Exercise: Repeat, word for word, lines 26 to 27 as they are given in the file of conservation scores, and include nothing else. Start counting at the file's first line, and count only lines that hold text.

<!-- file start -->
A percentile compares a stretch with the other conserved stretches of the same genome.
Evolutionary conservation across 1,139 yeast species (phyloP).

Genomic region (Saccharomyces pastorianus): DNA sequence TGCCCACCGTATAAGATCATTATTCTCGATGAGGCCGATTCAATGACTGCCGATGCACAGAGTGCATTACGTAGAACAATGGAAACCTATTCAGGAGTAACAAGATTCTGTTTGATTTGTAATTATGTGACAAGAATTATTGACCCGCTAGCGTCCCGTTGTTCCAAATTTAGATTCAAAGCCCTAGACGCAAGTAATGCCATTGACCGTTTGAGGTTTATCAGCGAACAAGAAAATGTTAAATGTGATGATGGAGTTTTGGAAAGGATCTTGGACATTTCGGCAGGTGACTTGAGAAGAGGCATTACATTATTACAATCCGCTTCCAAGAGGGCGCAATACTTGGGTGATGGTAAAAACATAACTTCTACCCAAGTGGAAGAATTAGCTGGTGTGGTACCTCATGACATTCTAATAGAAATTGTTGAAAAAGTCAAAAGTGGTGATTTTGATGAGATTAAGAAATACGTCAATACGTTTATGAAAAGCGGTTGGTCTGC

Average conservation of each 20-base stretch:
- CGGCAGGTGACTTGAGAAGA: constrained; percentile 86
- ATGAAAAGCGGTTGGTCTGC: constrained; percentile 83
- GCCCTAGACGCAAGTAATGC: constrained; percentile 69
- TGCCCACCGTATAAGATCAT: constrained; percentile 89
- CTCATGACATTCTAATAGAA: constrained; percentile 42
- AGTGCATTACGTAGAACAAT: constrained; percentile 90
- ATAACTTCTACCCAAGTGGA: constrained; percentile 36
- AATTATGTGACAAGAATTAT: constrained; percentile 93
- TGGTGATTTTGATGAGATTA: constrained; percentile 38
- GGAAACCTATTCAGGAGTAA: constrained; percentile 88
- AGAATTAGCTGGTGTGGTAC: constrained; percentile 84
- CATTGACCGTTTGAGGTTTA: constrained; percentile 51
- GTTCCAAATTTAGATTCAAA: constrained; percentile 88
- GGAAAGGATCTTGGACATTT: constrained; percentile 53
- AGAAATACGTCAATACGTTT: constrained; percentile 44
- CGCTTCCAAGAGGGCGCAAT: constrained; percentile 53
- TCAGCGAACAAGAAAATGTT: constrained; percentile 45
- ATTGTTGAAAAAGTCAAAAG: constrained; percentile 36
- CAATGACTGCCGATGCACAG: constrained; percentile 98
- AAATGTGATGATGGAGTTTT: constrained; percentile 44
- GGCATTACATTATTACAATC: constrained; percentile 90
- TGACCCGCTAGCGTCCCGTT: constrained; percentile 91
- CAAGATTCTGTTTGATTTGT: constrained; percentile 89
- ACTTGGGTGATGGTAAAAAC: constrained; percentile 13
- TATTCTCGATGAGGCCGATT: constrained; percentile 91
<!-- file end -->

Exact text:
- TGACCCGCTAGCGTCCCGTT: constrained; percentile 91
- CAAGATTCTGTTTGATTTGT: constrained; percentile 89